[xml-h] How semantic are links?

Bob DuCharme bobdc@snee.com
Sat Jan 18 00:09:16 GMT 2003

At 1/17/03 01:04 PM, Norman Walsh wrote:
>   <a href="somelinktarget">
>   <ulink url="someotherlinktarget">
>   <bibref ref="yetanotherlinktarget">
>In the former case, you might expect the user agent to "just know"
>that "a" is a link, the way HTML browsers know about them today.

For the purposes of argument, I'll ignore your first two examples, because 
I like the obvious semantic content of the bibref one. And I'll add a new 
one with different semantics:

<citation caseID="Roe.v.Wade"/>

bibref and citation have specific semantics, which include as part of their 
nature the fact that they function as links: they identify information that 
is related to a particular resource (in this case, the local resource, 
because no other is specified). They do so for different reasons, because 
of their respective roles within their document types. They both have the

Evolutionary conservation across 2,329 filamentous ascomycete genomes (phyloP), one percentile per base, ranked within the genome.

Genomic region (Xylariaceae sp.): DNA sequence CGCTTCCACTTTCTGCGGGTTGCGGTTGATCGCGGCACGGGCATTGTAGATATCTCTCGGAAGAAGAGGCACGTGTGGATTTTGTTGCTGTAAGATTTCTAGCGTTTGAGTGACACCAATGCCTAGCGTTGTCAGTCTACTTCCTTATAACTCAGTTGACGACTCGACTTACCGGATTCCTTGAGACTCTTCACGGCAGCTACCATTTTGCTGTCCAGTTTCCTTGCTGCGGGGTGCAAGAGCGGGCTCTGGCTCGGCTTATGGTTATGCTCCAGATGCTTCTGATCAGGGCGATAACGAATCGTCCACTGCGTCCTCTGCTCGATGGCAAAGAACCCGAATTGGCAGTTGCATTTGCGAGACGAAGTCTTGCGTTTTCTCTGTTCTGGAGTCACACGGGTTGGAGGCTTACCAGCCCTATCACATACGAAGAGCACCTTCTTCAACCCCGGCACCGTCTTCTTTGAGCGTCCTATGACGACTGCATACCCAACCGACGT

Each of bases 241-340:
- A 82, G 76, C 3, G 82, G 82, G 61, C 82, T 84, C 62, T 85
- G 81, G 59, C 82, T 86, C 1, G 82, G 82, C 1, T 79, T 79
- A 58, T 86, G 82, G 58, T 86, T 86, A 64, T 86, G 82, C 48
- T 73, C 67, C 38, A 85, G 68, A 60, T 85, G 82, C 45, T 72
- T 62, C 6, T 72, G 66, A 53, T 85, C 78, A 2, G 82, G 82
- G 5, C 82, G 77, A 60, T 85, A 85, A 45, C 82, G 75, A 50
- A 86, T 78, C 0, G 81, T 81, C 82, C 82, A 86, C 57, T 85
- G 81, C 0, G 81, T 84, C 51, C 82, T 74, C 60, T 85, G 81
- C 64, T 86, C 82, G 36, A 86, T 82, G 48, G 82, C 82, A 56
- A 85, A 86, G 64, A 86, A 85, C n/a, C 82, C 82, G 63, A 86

notion of linking as part of their semantics along with their other semantics.

>In the latter case, you'd be relying on transformation or some
>external link description to tell your user agent what elements are
>links and what their semantics are.

I don't need to be told that they're links; I know what a bibliographic 
reference and a legal citation are and the role they play as pieces of 
information. If I want them both implemented using the same *presentation* 
semantics commonly associated with links (for example, as a pop-up window) 
or with two different presentation semantics associated with links (e.g. 
one as a pop-up, the other as a "replace" link), then there's nothing wrong 
with specifying that externally. Keeping it external, in a stylesheet, is a 
good thing because I can use a different stylesheet with the same content 
to implement one as a sidebar on a printed page and the other as tiny print 
at the bottom of the page. In these cases, I suppose we are telling the app 
that they're links, but what we're really telling it is "apply these 
presentation semantics to these elements, because I consider them links, 
and these presentation semantics work well for links."

>In the latter case, you might even look at different things as links
>at different times, or on different pages even though they're written
>in the same schema.

Nothing wrong with that!

Bob DuCharme          www.snee.com/bob           <bob@
snee.com>  "The elements be kind to thee, and make thy
spirits all of comfort!" Anthony and Cleopatra, III ii
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